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Joint Statistics/Computer Science/BDI Talk – Thursday 24th February 2022, 3.30 pm

24 Feb 22

Speaker:  Samir Bhatt, Professor of Machine Learning and Public Health, University of Copenhagen and Professor of Statistics and Public Health, Imperial College London

Title:         Modelling infectious diseases: what can branching processes tell us?

Abstract:  Mathematical descriptions of infectious disease outbreaks are fundamental to understanding how transmission occurs. Reductively, two approaches are used: individual based simulators and governing equation models, and both approaches have a multitude of pros and cons. In this talk I will connect these two worlds via general branching processes. I will discuss (at a high level) the rather beautiful mathematics that arises from these branching processes and how these can help us understand the assumptions underpinning mathematical models for infectious disease. I will then explain how this new maths can help us understand uncertainty better, and show some simple examples. This talk will be a little technical, but I will focus as much as possible on intuition and the big picture.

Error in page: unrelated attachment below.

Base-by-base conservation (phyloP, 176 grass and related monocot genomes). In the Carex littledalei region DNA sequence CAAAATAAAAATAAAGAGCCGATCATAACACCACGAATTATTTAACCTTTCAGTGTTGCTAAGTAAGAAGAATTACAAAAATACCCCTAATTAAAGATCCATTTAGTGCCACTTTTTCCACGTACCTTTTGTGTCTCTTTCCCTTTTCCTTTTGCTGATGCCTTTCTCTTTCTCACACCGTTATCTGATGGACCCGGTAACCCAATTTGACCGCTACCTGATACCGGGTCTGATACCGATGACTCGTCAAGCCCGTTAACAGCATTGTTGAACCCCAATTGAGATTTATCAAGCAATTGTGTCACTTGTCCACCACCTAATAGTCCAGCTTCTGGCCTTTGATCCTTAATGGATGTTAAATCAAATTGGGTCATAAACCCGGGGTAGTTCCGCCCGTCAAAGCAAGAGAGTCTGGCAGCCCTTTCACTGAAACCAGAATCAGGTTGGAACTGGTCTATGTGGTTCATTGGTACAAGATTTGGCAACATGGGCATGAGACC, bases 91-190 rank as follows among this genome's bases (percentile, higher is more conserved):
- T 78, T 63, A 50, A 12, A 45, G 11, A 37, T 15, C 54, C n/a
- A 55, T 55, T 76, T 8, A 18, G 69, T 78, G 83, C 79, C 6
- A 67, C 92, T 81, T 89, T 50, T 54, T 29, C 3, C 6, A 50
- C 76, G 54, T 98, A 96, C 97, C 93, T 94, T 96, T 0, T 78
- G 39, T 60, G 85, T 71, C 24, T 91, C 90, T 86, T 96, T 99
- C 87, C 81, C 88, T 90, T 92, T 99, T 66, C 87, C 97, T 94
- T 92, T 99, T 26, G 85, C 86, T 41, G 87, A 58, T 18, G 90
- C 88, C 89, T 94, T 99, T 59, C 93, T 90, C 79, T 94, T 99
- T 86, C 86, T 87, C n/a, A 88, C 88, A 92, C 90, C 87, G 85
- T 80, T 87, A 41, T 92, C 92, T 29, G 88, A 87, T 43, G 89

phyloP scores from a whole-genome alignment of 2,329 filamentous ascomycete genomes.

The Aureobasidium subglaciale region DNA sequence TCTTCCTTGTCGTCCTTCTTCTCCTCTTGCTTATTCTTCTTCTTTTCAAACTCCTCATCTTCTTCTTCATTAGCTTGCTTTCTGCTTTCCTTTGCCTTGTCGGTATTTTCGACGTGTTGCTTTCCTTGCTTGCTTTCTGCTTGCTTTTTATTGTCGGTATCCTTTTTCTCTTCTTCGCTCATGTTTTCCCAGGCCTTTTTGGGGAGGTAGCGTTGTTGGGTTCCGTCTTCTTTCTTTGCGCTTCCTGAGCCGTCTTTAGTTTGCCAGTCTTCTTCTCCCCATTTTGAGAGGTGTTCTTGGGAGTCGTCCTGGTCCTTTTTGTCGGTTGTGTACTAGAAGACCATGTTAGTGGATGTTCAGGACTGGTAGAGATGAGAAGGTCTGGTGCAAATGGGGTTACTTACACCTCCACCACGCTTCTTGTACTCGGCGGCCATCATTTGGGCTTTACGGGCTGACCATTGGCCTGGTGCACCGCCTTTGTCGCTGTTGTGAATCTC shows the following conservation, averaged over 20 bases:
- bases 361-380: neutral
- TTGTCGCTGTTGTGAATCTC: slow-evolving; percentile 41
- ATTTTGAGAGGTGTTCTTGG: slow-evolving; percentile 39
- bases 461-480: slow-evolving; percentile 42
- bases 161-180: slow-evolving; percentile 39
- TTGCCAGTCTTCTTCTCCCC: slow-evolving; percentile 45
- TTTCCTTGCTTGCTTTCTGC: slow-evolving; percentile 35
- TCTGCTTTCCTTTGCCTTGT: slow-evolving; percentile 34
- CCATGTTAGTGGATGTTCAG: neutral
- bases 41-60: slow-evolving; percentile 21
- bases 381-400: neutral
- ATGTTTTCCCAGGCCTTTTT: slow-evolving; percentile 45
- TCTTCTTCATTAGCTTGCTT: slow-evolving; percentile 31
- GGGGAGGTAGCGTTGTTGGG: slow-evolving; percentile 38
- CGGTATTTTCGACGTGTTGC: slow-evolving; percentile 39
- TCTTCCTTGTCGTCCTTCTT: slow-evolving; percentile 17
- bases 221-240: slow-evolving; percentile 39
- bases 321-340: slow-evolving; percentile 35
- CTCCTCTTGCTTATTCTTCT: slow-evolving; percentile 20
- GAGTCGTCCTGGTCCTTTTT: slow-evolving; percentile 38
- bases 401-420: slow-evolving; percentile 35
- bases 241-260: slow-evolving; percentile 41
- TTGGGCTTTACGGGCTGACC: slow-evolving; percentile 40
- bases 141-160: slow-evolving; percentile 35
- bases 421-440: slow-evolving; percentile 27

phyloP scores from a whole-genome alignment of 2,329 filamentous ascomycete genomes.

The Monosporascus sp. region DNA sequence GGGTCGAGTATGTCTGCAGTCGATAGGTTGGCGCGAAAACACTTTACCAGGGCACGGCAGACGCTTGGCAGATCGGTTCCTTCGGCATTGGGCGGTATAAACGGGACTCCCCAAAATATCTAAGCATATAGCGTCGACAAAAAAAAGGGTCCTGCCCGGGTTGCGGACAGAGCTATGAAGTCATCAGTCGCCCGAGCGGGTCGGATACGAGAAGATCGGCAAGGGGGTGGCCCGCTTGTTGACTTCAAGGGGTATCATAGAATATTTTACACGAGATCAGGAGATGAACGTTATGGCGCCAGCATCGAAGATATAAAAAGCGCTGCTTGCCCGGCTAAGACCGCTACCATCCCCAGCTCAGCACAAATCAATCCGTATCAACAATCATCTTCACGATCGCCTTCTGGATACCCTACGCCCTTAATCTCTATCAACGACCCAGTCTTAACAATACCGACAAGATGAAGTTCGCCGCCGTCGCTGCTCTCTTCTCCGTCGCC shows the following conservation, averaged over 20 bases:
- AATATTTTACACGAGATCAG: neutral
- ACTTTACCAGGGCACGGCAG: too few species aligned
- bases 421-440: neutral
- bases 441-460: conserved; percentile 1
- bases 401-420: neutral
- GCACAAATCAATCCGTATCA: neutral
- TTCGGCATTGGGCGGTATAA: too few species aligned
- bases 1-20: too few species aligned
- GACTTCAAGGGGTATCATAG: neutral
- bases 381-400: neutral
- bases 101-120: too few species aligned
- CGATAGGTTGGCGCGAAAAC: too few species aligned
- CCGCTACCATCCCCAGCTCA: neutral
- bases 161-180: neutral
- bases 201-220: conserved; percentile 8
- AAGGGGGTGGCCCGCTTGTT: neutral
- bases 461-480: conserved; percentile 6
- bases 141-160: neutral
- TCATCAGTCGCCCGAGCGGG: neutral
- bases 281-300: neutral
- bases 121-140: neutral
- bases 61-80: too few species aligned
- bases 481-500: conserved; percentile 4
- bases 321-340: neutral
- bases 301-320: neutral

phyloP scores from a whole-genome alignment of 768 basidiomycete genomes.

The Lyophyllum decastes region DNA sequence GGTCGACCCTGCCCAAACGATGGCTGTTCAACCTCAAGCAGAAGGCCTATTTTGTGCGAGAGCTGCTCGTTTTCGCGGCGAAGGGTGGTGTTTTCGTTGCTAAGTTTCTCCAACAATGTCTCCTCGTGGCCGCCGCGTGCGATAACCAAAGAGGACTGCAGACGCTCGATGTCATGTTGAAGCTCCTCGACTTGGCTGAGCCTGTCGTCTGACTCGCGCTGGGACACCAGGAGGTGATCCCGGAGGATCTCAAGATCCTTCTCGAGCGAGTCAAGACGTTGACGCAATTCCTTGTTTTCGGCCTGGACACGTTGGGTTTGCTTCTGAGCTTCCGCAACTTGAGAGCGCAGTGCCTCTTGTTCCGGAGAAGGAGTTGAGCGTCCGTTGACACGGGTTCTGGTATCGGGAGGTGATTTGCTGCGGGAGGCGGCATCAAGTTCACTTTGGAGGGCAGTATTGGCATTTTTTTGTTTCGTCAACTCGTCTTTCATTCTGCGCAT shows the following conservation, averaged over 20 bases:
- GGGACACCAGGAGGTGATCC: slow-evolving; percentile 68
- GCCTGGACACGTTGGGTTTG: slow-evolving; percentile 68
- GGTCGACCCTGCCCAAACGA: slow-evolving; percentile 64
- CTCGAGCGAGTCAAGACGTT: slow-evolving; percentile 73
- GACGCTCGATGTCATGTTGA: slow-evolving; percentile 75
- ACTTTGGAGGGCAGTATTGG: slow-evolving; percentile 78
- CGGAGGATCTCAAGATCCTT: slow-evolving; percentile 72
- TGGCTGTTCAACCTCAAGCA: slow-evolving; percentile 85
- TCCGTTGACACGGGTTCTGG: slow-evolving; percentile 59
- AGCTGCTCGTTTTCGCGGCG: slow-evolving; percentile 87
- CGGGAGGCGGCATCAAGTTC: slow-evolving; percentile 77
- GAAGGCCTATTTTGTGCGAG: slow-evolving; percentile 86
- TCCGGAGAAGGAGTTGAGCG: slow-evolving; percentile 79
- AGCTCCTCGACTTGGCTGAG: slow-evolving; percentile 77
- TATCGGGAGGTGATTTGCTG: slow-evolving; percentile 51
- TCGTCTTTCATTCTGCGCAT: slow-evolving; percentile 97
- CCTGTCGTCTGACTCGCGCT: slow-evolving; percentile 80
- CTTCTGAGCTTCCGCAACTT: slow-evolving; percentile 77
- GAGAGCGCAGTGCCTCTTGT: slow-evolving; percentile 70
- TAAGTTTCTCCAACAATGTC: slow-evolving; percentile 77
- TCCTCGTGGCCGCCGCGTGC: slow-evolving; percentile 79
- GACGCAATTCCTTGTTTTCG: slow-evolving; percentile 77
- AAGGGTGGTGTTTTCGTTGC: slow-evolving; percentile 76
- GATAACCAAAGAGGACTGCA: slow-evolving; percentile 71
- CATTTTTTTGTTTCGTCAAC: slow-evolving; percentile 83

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Bio:            Samir Bhatt is a Professor of Machine Learning and Public Health at the University of Copenhagen, and a Professor of Statistics and Public Health at Imperial College London. He did his PhD and subsequent post doctoral research in statistical genetics and geostatistics at the Department of Zoology, Oxford.  For the past decade he has worked on infectious diseases. Career highlights include tracking the origins of the 2009 Swine Flu pandemic, the first paper outlining the global burden of Dengue, the first paper on the impact of malaria control since the year 2000, and the first paper on housing and disease in Sub-Saharan Africa. More recently he has been heavily involved in research around the COVID-19 pandemic both in a research and advisory capacity. Samir is interested in the interface of mathematics and epidemiology and generally loves collaborations on any technical topic!